Anton Balkitis, Partner, Rothera Sharp Solicitors

Traffic Commissioners consider crackdown on mobile phone offences

Partner | Rothera Sharp Solicitors

With Traffic Commissioners (TCs) looking at the case for more stringent action against professional drivers caught using mobile phones, it’s important to examine the potential consequences.

Since February 2007 it has been an offence to use a hand-held mobile phone or device whilst driving.  Offenders are usually dealt with by way of an endorsable fixed penalty with a fine of £100 and three penalty points endorsed on their driving licence.

There is now a possibility that HGV drivers will see far more serious consequences of their actions under new plans being considered by TCs.

The industry’s regulators are currently involved in discussions with the DVLA which could lead to the Office of the Traffic Commissioner (OTC) being automatically notified when a vocational driver picks up penalty points for mobile phone offences, whether that be in a private or commercial vehicle.

At the current time the licensing agency only informs the OTC when a driver with nine points or more applies to renew their licence, or regain it following a period of disqualification.

The proposals being considered include the DVLA informing a driver that a second offence could result in an appearance at a vocational hearing before the TC and the possible suspension of their licence.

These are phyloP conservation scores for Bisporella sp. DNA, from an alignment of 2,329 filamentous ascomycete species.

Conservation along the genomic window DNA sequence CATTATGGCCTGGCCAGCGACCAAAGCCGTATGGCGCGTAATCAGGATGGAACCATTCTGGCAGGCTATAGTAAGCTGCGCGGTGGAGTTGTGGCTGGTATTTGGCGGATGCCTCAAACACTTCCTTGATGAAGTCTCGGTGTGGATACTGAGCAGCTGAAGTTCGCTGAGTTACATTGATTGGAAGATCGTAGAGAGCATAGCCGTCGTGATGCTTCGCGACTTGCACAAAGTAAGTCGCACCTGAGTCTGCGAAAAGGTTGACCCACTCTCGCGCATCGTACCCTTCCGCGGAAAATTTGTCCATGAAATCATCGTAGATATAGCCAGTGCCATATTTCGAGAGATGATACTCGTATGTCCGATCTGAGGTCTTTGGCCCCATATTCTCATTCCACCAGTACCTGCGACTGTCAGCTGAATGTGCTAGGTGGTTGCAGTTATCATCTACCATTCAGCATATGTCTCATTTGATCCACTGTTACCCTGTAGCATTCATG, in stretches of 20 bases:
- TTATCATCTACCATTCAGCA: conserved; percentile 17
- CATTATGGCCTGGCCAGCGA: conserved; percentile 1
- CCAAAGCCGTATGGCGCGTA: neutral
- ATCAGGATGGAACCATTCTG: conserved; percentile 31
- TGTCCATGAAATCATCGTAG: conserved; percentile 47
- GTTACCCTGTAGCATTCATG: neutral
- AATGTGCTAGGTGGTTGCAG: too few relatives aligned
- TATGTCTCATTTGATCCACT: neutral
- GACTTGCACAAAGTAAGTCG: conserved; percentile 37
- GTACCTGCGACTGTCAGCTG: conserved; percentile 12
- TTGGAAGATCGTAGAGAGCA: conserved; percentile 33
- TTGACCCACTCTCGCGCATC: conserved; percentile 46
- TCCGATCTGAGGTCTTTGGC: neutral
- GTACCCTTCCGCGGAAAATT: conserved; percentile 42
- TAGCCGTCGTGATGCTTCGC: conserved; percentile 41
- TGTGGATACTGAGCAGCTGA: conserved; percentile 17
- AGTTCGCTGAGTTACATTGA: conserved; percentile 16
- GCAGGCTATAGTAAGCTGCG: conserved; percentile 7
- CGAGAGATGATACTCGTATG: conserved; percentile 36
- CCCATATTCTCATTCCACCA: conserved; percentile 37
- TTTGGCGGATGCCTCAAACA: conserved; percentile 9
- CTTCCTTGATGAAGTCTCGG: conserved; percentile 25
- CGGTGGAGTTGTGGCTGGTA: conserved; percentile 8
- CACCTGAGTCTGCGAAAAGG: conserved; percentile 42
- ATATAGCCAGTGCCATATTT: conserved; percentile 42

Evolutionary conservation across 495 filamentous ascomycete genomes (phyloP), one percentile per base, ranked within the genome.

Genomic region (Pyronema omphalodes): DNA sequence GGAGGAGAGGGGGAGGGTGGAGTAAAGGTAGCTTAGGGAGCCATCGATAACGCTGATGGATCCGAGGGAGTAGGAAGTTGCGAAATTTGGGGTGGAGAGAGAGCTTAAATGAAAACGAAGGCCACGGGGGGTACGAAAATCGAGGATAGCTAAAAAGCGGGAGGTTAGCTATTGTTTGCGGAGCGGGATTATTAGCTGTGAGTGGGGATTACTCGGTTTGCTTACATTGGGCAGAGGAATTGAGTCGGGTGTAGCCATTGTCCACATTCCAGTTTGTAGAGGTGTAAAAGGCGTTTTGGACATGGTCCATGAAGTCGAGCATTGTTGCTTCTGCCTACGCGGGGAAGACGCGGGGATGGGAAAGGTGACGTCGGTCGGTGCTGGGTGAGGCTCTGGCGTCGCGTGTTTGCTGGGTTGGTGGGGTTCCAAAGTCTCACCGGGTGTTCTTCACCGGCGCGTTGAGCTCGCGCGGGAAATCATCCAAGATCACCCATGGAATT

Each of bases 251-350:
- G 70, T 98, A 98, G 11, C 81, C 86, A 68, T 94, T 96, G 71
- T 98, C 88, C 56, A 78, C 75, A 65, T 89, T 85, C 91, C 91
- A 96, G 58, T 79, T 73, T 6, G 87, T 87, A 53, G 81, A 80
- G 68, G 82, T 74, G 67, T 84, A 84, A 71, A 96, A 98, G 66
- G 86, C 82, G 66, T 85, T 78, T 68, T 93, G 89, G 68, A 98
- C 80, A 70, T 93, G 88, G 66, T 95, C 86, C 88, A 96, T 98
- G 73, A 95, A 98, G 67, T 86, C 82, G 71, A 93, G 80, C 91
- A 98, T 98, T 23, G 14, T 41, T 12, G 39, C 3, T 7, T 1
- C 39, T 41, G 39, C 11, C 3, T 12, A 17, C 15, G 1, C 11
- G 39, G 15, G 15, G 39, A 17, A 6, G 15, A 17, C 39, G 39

TCs want to go a step further and are seeking a change in the law to reflect the Senior TC’s Statutory Directions and Guidance and automatically suspend the licence of an errant professional (HGV/PCV) driver for a period of 21 days for a first offence and 42 days on a second offence.

Further considerations include creating a separate offence for using a mobile phone in a lorry or coach, along with a specific endorsement code that would identify the type of vehicle being driven.

The logic behind the idea seems to be that if the offence was shown to have been committed in a lorry or PCV then the driver would be instructed to appear before the TC at the first offence.

The OTC remains tight-lipped as to the details of the discussions but does confirm that improvements to the current referral system are being considered.  A spokesperson intimated that the objective of the improvements is expected to help target the serially and seriously non-compliant amongst professional drivers.

So, professional drivers beware.  Committing this offence could soon be far more serious than a fixed penalty fine and three penalty points, it could lose you your livelihood.

Rothera Sharp Solicitors